He never mentioned it was stated department policy.
I knew hundreds of cops over the decades, I never knew one who wasn't ready to enforce the law.
...but what about the cop who's 2 years from retirement, too old to start another carrier, has a department mandated camera strapped to his chest, 2 cameras in his unit, a dozen screaming pink haired freaks pointing cellphone cameras at him, a crowd of "journalist" and a 'catch and release' DA just waiting for him to get in a pursuit, against policy, with an LGBTQEIEIO transgender person of color over a petty misdemeanor speeding violation?
In my opinion, he's either a cop or he's not. Distance from retirement does not adjust the job expectations.
 

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Discussion Starter · #19 · (Edited)
He never mentioned it was stated department policy.
Pursuits are very serious things, they pose more risks to innocent bystanders, by far, than any other police action. You're friend's department may be the exception, but I don't know of any department today that still allows pursuits for petty misdemeanor traffic violations.

Unless they're an obviously danger to other drivers
If the driver isn't currently posing a danger to anyone, the last thing you want to do is force him to drive like a murderous jackass through hundreds of innocent bystanders. There are safer ways to catch the guy ...there's an old cop saying: "you might outrun my Chevy but you'll never outrun my Motorola" (back in the day all police radios were Motorola)

In my opinion, he's either a cop or he's not. Distance from retirement does not adjust the job expectations.
Remember we're talking about a petty misdemeanor traffic violation , the exact same violation everyone of us commits everyday. We're not talking about 'real' police duties.

You're saying that you'd willing to potentially throw away an 18 year investment in your life, your career, your income for the rest of your life, your house and the lifestyle you planned to live in your golden years to get into a dangerous pursuit with someone who's only violation is the same petty violation you committed a dozen times on the way to the doughnut shop this morning?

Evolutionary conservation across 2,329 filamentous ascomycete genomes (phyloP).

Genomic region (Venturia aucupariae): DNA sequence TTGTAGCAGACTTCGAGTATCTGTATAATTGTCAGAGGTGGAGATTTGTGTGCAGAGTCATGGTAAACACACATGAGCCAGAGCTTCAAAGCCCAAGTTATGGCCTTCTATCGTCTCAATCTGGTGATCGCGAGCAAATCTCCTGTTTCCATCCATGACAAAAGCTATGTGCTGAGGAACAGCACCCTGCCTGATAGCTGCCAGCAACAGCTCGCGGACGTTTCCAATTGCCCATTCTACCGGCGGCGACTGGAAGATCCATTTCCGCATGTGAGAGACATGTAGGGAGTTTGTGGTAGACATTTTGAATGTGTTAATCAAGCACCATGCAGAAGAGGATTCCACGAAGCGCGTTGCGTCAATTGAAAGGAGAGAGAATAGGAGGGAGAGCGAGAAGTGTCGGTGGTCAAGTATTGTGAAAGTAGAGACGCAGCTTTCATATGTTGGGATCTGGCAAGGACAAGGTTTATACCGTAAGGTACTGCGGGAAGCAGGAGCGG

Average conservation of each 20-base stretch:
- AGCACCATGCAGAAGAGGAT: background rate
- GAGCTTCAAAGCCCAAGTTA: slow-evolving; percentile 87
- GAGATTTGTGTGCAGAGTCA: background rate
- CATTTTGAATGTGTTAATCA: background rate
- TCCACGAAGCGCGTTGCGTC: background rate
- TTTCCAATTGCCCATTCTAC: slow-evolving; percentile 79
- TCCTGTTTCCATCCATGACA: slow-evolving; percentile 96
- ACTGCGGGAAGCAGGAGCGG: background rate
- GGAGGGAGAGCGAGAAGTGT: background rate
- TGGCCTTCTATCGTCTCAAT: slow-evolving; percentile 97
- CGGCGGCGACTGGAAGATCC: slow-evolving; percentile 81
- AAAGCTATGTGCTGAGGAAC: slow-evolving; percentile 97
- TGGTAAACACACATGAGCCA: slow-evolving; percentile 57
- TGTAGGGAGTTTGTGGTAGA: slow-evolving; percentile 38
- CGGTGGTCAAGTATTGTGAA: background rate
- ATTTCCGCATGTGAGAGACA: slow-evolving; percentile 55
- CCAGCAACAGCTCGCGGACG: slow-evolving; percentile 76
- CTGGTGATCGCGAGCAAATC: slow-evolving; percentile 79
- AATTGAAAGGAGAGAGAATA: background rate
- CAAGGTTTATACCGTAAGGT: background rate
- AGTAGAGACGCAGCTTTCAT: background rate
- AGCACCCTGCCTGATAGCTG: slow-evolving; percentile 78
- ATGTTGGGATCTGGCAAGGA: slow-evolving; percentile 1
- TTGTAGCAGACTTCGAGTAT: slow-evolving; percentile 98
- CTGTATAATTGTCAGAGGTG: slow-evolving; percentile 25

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Pursuits are very serious things, they pose more risks to innocent bystanders, by far, than any other police action. You're friend's department may be the exception, but I don't know of any department today that still allows pursuits for petty misdemeanor traffic violations.


If the driver isn't currently posing a danger to anyone, the last thing you want to do is force him to drive like a murderous jackass through hundreds of innocent bystanders. There are safer ways to catch the guy ...there's an old cop saying: "you might outrun my Chevy but you'll never outrun my Motorola" (back in the day all police radios were Motorola)


Remember we're talking about a petty misdemeanor traffic violation , the exact same violation everyone of us commits everyday. We're not talking about 'real' police duties.

You're saying that you'd willing to potentially throw away an 18 year investment in your life, your career, your income for the rest of your life, your house and the lifestyle you planned to live in your golden years just to catch someone who's committed the same petty violation you committed a dozen times on the way to the doughnut shop this morning?
You can refer to it as petty, but the reality of the situation is, the officers are doing less enforcement of the law than they previously were. That's a bad precedent.
No, I would not be willing to do it. That's why I'm not a cop. That's why he shouldn't be a cop either.
When you agree to do a job, and you refuse to do that job, you should find a different job.
And no, I'm not going 20+ miles over the speed limit multiple times a day. They don't chase ANY speeder. 5 miles over, or 40.

I'm not taking an anti-cop position here. Your history will bias your view of what I'm saying. I'm being as objective to the situation as I can be.
If a person cannot fulfill the duties of their civil service role, they should not simply be able to ignore their public duty. They should accept that the job changed, and they are no longer suited to it.
Yes, that can mean sacrifice.